The series Drawings for Sculptures of Buildings began in 2006. The artist was searching for a material that could reference the highly polished aluminum of previous works, and happened upon silvered Mylar. The Mylar worked well in simulating a mirror-polished surface for site studies. As Vanderlip continued working with the Mylar, the content of the pieces changed. She began infusing her work with a personal source, her own father’s architectural plans from the 1960s and 70s. Vanderlip redraws with graphite, the original renderings; shifting their scale, while incorporating the Mylar material. And as their title suggests, she ultimately plans to translate these works into sculptures.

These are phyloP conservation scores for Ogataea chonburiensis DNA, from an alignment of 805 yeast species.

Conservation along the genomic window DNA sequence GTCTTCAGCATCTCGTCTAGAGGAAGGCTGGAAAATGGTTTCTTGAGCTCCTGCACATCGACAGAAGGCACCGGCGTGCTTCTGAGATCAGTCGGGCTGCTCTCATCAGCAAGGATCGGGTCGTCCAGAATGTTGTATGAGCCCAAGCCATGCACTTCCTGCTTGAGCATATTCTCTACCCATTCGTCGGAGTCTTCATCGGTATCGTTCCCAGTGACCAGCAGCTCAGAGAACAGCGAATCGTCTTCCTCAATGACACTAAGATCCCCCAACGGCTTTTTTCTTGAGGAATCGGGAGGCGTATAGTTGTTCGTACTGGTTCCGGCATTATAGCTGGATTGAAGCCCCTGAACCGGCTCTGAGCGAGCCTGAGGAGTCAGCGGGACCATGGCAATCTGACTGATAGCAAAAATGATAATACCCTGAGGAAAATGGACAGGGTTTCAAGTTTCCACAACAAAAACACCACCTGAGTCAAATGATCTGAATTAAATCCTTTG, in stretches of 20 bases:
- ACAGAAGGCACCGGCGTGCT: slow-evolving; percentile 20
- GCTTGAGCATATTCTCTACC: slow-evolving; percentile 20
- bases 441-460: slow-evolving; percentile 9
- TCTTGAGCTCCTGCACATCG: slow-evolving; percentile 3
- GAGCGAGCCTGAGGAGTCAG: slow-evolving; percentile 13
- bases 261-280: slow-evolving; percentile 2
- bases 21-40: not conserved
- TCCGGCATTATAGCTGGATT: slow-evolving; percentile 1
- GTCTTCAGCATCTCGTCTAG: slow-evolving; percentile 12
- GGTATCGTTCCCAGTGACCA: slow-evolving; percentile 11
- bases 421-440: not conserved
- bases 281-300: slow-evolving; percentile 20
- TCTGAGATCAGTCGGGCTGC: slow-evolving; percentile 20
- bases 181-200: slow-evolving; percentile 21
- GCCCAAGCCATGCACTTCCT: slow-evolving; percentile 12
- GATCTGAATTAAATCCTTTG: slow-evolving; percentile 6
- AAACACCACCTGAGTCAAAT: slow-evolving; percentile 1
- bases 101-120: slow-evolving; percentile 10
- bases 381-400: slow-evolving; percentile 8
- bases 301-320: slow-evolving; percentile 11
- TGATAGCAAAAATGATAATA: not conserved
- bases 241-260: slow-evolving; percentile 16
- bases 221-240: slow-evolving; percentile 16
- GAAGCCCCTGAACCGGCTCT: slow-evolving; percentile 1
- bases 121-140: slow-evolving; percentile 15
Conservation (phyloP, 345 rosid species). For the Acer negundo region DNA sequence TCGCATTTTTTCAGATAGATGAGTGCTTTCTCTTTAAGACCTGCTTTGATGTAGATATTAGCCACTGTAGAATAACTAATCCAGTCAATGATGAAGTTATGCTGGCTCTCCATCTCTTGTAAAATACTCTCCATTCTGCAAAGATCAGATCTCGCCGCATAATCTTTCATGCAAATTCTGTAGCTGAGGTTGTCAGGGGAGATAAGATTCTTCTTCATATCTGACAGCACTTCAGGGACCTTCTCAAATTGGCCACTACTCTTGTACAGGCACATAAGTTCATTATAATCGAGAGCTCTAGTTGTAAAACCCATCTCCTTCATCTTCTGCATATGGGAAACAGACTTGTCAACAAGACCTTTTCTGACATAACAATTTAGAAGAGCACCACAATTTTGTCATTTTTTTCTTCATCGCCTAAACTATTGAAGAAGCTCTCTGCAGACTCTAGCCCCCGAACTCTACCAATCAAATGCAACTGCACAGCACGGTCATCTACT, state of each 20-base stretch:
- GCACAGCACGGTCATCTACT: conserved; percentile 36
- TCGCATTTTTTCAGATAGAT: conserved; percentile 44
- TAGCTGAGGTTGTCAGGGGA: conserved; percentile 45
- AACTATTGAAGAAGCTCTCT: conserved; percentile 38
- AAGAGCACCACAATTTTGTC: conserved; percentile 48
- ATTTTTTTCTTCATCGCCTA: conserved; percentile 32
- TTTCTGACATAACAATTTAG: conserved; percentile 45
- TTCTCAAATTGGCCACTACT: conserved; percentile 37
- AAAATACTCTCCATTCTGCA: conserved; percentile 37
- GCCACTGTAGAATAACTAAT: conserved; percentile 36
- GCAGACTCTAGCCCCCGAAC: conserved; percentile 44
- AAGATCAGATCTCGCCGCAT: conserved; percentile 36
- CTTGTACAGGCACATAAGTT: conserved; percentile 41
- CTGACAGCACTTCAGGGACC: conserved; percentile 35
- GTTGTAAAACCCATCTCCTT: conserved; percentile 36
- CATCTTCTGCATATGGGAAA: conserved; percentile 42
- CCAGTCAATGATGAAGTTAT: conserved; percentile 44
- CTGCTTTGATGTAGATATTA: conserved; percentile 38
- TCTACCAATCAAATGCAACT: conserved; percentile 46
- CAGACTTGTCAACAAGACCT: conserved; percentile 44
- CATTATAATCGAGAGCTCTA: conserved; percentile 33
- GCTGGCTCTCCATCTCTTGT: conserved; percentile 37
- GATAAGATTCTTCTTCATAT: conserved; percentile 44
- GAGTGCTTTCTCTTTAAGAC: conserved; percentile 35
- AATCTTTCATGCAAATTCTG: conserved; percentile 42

The work becomes a visual reminder of her father; having traced the same lines that her father drew. The memory of the past is overlaid with present experience. In the Mylar, one can see oneself appear and disappear much like memory. Since reflection is not as accurate in the material as it would be in a mirror, there is a subtle blurring of reflection. Viewers inhabit the drawings of buildings with their own cloudy images, seeing themselves in a space that physically does not exist. When light is directly fixed on the Mylar, it becomes displaced, bouncing onto the floor, wall or viewer.
After exclusively referencing her father’s buildings for many years, Vanderlip expanded the series to include other personal spaces that resonate with special meaning. Some of these are spaces where she lived and some are spaces she imagines her father would have liked. The series is ongoing and now includes over 50 works both small and large.